Wednesday, January 6, 2010

Irenaeus, 2nd Century Bishop

It amazes me that so early in the formation of a religion, someone wrote this. Christ has only been gone one hundred years. And yet someone understood, keenly, the type of God that Jesus had told others about. It is a loving God. It is a personal God, one who keeps close to your side and has intimate relations with you.

"It is not you who shapes God,
it is God who shapes you.
If then you are the work of God,
await the hand of the artist
Who does all things in due season.
Offer God your heart,
soft and tractable,
And keep the form
in which the artist has fashioned you.
Let your clay be moist,
Lest your grow hard
and lose the imprint of God's fingers."

-Irenaeus, Second Century Bishop

My therapist said that when I use the words like "should have" and "could have" and "would have" to describe the life I might have if I were not mentally ill then my clay grows hard.

I'm less afraid of what God might do to me than the violence that I am capable of doing against myself. I am my worst enemy. Nobody hates me like I hate myself. Nobody rejects me like I reject myself. My therapist can't envision a loving God, I suppose he's heard too many horror stories but I think in my heart I can envision a loving God. The term my therapist likes to use is a "challenging" God. I think God loves, and then he weeps. Maybe I've got my religion wrong. Maybe God never weeps. Maybe it is only the soul of Christ that can weep, him having been a man himself. I'm still learning a lot about religion. I wish I had started learning younger.

The funny thing about modern society, and this quote, is that Freud would have said that we make God in our own images, that he is a merely a projection of our unconscious mind. Then you have someone like Marx who said that "religion is the opiate of the masses". So much of modern human thought has God being invented by humans. God being shaped by humans, not the other way round. But I like the idea of an outside force shaping me. Partly this is because I trust that the shaping is in the direction of a better, more improved form.

Last Sunday the whole Congregation was offered to pick a paper star out of a basket. The stars were on colored construction paper and they all had one word printed on them. The stars were arranged in the baskets face down, so when you picked your star you did not know what word you would get printed on them. The minister said that we weren't prophesying. But she challenged us to reflect upon the word that we chose, and to let it guide us during the coming year. I whispered to my husband, a Wiccan and practitioner of Tarot, that this was the same as reading tarot. He agreed.

I picked the word "humor". My husband picked the word "motivation". Funny thing is, if our words had been reversed, they would have been inappropriate as challenges. My husband is largely humorous, telling jokes, smiling and laughing. He does not need more humor in his life. And I, on the other hand, am certainly motivated, tightly wound, trying to do the utmost with what little skill I have been granted in this life. I am always planning, and worrying about the future. If humor should come into my life, how it would ease my mind! What a relief it would offer me, and how it would balance me! While on the other hand, while my husband is not lazy, neither is he particularly motivated. He has a long "to do" list that rarely gets done. I have to prod him. But in a more fundamental sense, he is content to just ease through life. The word motivation was a mild horror to him I think. At least, it gave him pause. In our relationship I provide all the provocation, and most of the motivation. We each got a star that pulled us in a new and surprising direction. We both pinned our stars to the kitchen refrigerator with magnets.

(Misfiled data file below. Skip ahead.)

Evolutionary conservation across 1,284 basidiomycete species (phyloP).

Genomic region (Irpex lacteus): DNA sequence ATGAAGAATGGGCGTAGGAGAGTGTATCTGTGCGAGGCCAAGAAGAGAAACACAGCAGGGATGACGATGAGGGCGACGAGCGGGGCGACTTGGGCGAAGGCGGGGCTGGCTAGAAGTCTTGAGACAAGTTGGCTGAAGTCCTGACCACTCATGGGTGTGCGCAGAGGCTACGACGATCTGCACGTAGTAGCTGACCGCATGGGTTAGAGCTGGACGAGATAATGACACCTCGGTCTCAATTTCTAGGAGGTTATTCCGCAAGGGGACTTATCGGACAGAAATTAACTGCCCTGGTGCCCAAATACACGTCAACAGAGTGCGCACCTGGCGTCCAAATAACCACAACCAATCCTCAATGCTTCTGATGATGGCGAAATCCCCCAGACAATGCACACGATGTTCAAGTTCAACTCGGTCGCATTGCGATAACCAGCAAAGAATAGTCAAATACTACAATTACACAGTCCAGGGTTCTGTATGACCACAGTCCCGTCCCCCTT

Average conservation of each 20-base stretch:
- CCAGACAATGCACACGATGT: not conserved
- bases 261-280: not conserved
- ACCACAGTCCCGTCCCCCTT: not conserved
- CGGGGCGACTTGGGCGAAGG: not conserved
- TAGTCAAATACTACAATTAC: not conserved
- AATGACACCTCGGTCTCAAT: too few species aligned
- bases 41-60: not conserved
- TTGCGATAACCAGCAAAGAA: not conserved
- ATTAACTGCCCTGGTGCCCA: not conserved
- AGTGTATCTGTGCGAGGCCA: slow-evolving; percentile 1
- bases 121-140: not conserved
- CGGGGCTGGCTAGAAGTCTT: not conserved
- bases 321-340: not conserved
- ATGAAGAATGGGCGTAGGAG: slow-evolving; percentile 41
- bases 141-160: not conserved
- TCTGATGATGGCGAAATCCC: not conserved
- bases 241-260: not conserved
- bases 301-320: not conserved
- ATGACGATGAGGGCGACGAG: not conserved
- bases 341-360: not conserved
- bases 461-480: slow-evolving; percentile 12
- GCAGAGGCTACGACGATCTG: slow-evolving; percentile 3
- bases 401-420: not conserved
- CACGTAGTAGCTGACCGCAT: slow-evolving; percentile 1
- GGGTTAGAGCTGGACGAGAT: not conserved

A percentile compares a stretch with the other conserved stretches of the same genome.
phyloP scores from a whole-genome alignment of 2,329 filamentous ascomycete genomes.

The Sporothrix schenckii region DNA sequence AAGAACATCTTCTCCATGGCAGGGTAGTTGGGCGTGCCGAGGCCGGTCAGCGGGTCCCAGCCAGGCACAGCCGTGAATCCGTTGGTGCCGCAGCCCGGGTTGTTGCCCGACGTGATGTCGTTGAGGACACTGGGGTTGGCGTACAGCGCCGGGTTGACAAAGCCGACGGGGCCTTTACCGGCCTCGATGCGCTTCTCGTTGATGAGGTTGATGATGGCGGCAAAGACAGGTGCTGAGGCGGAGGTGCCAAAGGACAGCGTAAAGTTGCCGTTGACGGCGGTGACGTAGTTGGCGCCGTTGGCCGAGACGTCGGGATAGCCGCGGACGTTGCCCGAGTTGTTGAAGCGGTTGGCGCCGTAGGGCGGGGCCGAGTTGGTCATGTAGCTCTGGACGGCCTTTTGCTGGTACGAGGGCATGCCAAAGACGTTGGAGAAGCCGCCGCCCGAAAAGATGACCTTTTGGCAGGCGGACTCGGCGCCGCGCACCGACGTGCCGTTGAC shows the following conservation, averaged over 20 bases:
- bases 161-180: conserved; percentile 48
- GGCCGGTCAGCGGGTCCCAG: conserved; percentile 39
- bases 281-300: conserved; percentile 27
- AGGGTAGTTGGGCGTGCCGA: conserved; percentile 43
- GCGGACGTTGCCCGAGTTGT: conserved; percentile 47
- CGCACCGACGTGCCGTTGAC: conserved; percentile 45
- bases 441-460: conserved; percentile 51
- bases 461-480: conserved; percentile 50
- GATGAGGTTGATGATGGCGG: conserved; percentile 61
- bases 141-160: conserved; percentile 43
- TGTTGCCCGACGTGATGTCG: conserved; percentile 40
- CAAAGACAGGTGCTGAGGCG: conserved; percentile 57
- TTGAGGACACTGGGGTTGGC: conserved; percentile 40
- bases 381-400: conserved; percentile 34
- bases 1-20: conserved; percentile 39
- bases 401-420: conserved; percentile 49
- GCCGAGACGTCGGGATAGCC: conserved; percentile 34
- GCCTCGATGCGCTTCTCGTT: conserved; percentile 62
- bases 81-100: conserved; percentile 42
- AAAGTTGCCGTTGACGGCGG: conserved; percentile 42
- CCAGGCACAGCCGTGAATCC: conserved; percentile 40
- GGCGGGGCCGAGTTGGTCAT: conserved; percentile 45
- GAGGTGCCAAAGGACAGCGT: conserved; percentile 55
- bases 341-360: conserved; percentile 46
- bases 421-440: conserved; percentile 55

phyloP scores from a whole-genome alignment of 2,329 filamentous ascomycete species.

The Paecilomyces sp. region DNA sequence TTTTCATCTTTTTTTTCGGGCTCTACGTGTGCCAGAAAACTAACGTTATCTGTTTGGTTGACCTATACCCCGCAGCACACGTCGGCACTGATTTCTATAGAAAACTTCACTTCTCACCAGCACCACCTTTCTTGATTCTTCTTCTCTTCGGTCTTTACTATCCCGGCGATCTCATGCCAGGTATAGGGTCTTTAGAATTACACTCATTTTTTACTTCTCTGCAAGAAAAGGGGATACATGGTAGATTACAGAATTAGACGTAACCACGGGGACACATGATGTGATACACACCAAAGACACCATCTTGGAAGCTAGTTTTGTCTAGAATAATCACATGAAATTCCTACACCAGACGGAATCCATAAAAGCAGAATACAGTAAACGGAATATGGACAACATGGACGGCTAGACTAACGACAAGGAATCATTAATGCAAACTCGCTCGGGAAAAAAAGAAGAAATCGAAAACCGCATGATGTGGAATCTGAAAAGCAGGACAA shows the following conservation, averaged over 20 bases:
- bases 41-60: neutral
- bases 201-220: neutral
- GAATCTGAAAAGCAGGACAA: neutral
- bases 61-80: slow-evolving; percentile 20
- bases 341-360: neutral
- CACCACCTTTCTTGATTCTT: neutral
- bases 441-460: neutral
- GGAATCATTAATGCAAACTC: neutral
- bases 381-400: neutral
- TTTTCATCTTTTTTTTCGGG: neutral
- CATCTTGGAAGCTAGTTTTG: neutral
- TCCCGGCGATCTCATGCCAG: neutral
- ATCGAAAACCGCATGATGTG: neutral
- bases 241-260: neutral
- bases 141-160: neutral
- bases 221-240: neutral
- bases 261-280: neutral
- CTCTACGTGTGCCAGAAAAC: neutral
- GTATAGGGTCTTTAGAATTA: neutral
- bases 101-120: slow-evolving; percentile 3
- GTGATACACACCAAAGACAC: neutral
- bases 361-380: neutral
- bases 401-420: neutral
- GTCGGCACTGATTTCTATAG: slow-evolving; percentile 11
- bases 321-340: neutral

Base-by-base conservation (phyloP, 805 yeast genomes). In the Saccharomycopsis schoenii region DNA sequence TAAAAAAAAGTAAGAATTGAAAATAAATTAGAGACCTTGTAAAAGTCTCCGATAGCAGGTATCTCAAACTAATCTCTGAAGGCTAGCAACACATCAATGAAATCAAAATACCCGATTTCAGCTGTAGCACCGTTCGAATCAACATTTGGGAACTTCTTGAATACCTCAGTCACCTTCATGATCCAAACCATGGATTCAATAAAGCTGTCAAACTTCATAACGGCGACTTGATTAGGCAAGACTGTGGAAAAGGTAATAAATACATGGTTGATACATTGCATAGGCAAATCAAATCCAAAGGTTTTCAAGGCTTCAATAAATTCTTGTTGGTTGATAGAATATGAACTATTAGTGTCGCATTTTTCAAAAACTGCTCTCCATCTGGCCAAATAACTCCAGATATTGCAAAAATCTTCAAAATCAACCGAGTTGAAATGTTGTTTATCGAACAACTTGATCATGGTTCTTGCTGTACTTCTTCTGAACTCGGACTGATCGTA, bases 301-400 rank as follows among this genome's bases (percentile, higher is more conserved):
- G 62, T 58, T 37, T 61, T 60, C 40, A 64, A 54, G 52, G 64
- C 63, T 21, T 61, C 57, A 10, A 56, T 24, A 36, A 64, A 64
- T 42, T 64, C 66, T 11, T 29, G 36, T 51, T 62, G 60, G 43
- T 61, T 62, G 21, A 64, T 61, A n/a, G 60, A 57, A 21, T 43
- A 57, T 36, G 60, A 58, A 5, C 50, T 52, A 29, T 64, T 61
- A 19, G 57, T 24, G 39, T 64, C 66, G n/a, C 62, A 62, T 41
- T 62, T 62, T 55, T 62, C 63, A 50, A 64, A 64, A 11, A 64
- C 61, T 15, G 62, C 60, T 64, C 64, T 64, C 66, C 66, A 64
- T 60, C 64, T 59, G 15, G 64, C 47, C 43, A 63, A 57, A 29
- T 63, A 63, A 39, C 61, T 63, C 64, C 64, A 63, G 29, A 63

I am at a lost as how to bring more humor into my life. Read funny books? Try to think of one humorous incident a day? Yesterday it would have been the mess I made on the kitchen counter. I poured water into the coffee making machine and it spilled. Then I spread crumbly cheese on crackers. The cheese and the water sat on the counter for the whole day before I got the gumption to take a paper towel and wipe the mess clean. I guess my mess was funny. What was funny too was that I had planned to eat something low calorie for dinner (written here in my blog) and my husband on his way home stopped at the grocery store and bought me a chocolate fudge sundae! And not one, but two! And he saved from work half a meat grinder! Now I could not resist. I ate nothing nutritious. I ate it all. I failed my diet. And I suppose that this is either sad or funny. Can I see such a failing as funny? I don't know. Female weakness when it comes to chocolate and food with much flavor.

My husband is not my co-conspirator in my diet. I have to hit him over the head to get him to try and help me. He likes to make me happy, and he thinks sweet food will delight me. Which it does, until the guilt settles in the next day. And oh, that sweater I bought yesterday with the pink and red stripes? He thinks "it will look a little better once I've lost some weight" which darn well means I'm not going to wear it in public until I've lost some weight.

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